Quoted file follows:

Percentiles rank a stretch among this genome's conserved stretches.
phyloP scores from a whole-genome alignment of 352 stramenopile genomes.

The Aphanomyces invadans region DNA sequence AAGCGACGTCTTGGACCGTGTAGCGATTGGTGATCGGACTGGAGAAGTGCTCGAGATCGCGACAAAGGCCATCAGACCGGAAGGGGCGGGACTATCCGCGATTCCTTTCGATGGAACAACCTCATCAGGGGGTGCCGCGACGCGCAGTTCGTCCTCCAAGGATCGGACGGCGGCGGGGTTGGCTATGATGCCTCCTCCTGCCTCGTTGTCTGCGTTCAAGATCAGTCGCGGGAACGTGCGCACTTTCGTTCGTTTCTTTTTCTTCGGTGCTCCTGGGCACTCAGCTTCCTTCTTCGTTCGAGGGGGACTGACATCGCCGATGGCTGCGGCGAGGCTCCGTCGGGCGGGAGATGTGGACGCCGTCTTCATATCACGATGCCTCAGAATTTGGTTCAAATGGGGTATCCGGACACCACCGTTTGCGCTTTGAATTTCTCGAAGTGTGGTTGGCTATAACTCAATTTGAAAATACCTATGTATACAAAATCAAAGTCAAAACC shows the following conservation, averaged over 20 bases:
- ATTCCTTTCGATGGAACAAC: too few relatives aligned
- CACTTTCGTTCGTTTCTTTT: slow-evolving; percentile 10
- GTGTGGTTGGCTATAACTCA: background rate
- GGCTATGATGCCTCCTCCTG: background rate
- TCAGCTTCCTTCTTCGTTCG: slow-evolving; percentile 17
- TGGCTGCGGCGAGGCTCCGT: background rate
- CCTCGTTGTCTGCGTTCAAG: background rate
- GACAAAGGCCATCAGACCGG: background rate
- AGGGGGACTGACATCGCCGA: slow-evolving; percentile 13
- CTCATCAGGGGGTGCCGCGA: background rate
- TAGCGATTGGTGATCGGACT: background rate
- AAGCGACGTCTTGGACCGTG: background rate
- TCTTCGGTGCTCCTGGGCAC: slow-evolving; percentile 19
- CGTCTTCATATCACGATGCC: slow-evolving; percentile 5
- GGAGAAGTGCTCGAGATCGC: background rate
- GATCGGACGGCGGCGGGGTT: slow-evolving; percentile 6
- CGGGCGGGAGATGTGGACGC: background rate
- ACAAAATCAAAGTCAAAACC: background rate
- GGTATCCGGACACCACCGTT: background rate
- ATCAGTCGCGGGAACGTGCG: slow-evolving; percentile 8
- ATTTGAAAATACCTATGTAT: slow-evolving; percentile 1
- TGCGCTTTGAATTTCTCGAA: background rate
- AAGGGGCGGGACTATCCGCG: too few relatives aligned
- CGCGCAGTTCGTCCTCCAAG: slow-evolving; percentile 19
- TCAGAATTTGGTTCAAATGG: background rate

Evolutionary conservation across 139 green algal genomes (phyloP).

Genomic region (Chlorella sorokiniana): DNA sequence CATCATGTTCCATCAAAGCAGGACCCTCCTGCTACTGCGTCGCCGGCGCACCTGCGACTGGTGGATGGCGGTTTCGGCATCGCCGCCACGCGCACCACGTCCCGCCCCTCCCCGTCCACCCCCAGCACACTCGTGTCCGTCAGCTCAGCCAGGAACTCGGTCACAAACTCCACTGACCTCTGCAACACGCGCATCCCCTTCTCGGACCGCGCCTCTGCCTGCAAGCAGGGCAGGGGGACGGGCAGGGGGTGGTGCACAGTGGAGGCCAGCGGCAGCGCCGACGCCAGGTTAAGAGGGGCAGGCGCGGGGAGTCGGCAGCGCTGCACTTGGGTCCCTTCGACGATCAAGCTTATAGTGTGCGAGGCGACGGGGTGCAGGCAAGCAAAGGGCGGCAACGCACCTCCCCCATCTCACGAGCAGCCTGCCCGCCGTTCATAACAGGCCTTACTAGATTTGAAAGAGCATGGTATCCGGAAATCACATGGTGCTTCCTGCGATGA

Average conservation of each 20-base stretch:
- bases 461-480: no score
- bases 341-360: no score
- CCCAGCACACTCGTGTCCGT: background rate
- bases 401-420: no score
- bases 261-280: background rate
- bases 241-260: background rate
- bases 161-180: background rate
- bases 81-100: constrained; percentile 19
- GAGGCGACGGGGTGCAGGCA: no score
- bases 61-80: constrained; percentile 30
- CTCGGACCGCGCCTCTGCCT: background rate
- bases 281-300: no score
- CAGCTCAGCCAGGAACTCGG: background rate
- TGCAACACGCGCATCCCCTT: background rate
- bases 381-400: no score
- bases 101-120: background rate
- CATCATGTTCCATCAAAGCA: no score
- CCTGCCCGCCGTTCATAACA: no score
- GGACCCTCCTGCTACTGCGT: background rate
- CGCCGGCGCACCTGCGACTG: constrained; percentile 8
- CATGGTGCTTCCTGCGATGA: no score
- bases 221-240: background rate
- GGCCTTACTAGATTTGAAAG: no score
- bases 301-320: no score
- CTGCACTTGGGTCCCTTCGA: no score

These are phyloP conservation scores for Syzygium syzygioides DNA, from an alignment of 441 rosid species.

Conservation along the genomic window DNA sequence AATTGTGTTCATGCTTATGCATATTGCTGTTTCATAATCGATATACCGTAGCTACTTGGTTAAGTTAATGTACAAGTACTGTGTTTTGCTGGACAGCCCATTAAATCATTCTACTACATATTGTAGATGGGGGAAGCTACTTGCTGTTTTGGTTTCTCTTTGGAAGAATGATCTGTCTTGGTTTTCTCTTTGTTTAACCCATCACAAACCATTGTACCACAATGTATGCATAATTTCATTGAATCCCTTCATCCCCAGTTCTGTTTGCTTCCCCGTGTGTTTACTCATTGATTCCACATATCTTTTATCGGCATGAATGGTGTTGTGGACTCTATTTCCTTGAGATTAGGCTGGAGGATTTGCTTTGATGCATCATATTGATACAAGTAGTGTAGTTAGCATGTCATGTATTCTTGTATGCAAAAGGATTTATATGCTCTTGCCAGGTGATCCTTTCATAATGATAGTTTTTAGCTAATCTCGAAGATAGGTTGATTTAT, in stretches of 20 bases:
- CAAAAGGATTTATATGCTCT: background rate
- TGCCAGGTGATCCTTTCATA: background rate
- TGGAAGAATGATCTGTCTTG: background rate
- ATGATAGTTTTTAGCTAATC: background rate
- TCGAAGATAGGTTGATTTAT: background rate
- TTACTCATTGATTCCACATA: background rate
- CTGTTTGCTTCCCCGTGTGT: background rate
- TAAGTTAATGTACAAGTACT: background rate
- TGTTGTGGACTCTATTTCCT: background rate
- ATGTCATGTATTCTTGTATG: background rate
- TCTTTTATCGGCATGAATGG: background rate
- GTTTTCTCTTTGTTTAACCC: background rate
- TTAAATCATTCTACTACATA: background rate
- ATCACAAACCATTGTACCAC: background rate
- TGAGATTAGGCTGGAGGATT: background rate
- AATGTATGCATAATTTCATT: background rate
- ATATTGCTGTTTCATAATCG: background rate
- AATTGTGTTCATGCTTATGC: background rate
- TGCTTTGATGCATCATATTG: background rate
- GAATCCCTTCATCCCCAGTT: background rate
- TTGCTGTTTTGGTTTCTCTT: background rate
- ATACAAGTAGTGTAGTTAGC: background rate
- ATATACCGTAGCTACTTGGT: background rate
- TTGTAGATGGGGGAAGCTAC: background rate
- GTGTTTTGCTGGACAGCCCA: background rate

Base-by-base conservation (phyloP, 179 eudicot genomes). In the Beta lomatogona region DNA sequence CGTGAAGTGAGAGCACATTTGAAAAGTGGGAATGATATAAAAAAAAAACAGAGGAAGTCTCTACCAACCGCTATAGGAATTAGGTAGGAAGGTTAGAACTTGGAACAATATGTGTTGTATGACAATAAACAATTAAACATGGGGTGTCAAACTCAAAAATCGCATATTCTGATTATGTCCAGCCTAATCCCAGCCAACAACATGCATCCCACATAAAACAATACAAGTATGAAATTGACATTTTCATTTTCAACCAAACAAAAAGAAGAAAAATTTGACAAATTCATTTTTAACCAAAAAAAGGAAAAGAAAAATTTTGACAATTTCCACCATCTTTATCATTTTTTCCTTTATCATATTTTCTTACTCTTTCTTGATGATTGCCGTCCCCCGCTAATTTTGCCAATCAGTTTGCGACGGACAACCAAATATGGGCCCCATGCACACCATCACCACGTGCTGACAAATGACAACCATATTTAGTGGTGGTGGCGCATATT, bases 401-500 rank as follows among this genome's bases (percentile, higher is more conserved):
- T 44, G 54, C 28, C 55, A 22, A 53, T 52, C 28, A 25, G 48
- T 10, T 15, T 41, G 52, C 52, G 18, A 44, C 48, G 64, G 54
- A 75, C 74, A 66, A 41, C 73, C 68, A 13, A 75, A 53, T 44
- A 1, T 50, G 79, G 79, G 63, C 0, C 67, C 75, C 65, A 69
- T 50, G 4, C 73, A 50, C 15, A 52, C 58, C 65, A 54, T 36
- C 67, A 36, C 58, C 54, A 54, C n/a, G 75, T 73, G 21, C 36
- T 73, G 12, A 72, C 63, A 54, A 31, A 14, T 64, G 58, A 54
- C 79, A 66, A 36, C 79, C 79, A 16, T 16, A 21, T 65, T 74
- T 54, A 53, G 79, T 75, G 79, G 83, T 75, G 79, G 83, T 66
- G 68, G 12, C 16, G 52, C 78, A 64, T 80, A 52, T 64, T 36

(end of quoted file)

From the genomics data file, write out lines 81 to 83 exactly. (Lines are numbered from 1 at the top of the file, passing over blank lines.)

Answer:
- ATATACCGTAGCTACTTGGT: background rate
- TTGTAGATGGGGGAAGCTAC: background rate
- GTGTTTTGCTGGACAGCCCA: background rate